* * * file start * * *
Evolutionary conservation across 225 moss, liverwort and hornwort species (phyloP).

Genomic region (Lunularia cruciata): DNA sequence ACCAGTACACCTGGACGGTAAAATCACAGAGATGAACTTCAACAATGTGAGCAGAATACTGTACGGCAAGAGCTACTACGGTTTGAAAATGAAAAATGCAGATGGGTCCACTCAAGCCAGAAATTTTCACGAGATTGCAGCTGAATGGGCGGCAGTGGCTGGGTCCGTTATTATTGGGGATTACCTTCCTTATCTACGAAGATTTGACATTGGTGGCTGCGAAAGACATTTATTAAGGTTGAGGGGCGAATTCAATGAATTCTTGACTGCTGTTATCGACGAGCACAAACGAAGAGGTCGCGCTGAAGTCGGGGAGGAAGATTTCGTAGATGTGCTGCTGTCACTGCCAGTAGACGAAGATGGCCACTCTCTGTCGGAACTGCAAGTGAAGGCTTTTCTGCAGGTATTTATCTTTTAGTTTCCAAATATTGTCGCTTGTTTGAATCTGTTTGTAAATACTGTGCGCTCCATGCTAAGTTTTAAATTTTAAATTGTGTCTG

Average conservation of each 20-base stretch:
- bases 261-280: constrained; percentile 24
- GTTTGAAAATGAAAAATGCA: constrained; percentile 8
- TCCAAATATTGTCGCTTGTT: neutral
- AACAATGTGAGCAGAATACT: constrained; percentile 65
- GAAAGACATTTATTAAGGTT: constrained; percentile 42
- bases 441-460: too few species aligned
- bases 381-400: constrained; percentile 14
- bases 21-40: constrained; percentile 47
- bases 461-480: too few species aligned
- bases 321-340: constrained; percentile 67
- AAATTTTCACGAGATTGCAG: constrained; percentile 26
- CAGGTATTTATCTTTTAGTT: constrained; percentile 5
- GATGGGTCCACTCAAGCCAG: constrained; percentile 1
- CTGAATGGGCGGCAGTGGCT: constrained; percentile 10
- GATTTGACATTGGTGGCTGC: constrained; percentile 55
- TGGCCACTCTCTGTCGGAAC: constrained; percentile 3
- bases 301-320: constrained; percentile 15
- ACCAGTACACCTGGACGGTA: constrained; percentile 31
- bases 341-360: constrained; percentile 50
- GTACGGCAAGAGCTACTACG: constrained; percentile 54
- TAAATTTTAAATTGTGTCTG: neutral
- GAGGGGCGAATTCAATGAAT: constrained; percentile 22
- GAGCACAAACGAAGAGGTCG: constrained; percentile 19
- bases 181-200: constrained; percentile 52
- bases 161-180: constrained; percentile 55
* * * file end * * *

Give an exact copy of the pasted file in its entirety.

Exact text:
Evolutionary conservation across 225 moss, liverwort and hornwort species (phyloP).

Genomic region (Lunularia cruciata): DNA sequence ACCAGTACACCTGGACGGTAAAATCACAGAGATGAACTTCAACAATGTGAGCAGAATACTGTACGGCAAGAGCTACTACGGTTTGAAAATGAAAAATGCAGATGGGTCCACTCAAGCCAGAAATTTTCACGAGATTGCAGCTGAATGGGCGGCAGTGGCTGGGTCCGTTATTATTGGGGATTACCTTCCTTATCTACGAAGATTTGACATTGGTGGCTGCGAAAGACATTTATTAAGGTTGAGGGGCGAATTCAATGAATTCTTGACTGCTGTTATCGACGAGCACAAACGAAGAGGTCGCGCTGAAGTCGGGGAGGAAGATTTCGTAGATGTGCTGCTGTCACTGCCAGTAGACGAAGATGGCCACTCTCTGTCGGAACTGCAAGTGAAGGCTTTTCTGCAGGTATTTATCTTTTAGTTTCCAAATATTGTCGCTTGTTTGAATCTGTTTGTAAATACTGTGCGCTCCATGCTAAGTTTTAAATTTTAAATTGTGTCTG

Average conservation of each 20-base stretch:
- bases 261-280: constrained; percentile 24
- GTTTGAAAATGAAAAATGCA: constrained; percentile 8
- TCCAAATATTGTCGCTTGTT: neutral
- AACAATGTGAGCAGAATACT: constrained; percentile 65
- GAAAGACATTTATTAAGGTT: constrained; percentile 42
- bases 441-460: too few species aligned
- bases 381-400: constrained; percentile 14
- bases 21-40: constrained; percentile 47
- bases 461-480: too few species aligned
- bases 321-340: constrained; percentile 67
- AAATTTTCACGAGATTGCAG: constrained; percentile 26
- CAGGTATTTATCTTTTAGTT: constrained; percentile 5
- GATGGGTCCACTCAAGCCAG: constrained; percentile 1
- CTGAATGGGCGGCAGTGGCT: constrained; percentile 10
- GATTTGACATTGGTGGCTGC: constrained; percentile 55
- TGGCCACTCTCTGTCGGAAC: constrained; percentile 3
- bases 301-320: constrained; percentile 15
- ACCAGTACACCTGGACGGTA: constrained; percentile 31
- bases 341-360: constrained; percentile 50
- GTACGGCAAGAGCTACTACG: constrained; percentile 54
- TAAATTTTAAATTGTGTCTG: neutral
- GAGGGGCGAATTCAATGAAT: constrained; percentile 22
- GAGCACAAACGAAGAGGTCG: constrained; percentile 19
- bases 181-200: constrained; percentile 52
- bases 161-180: constrained; percentile 55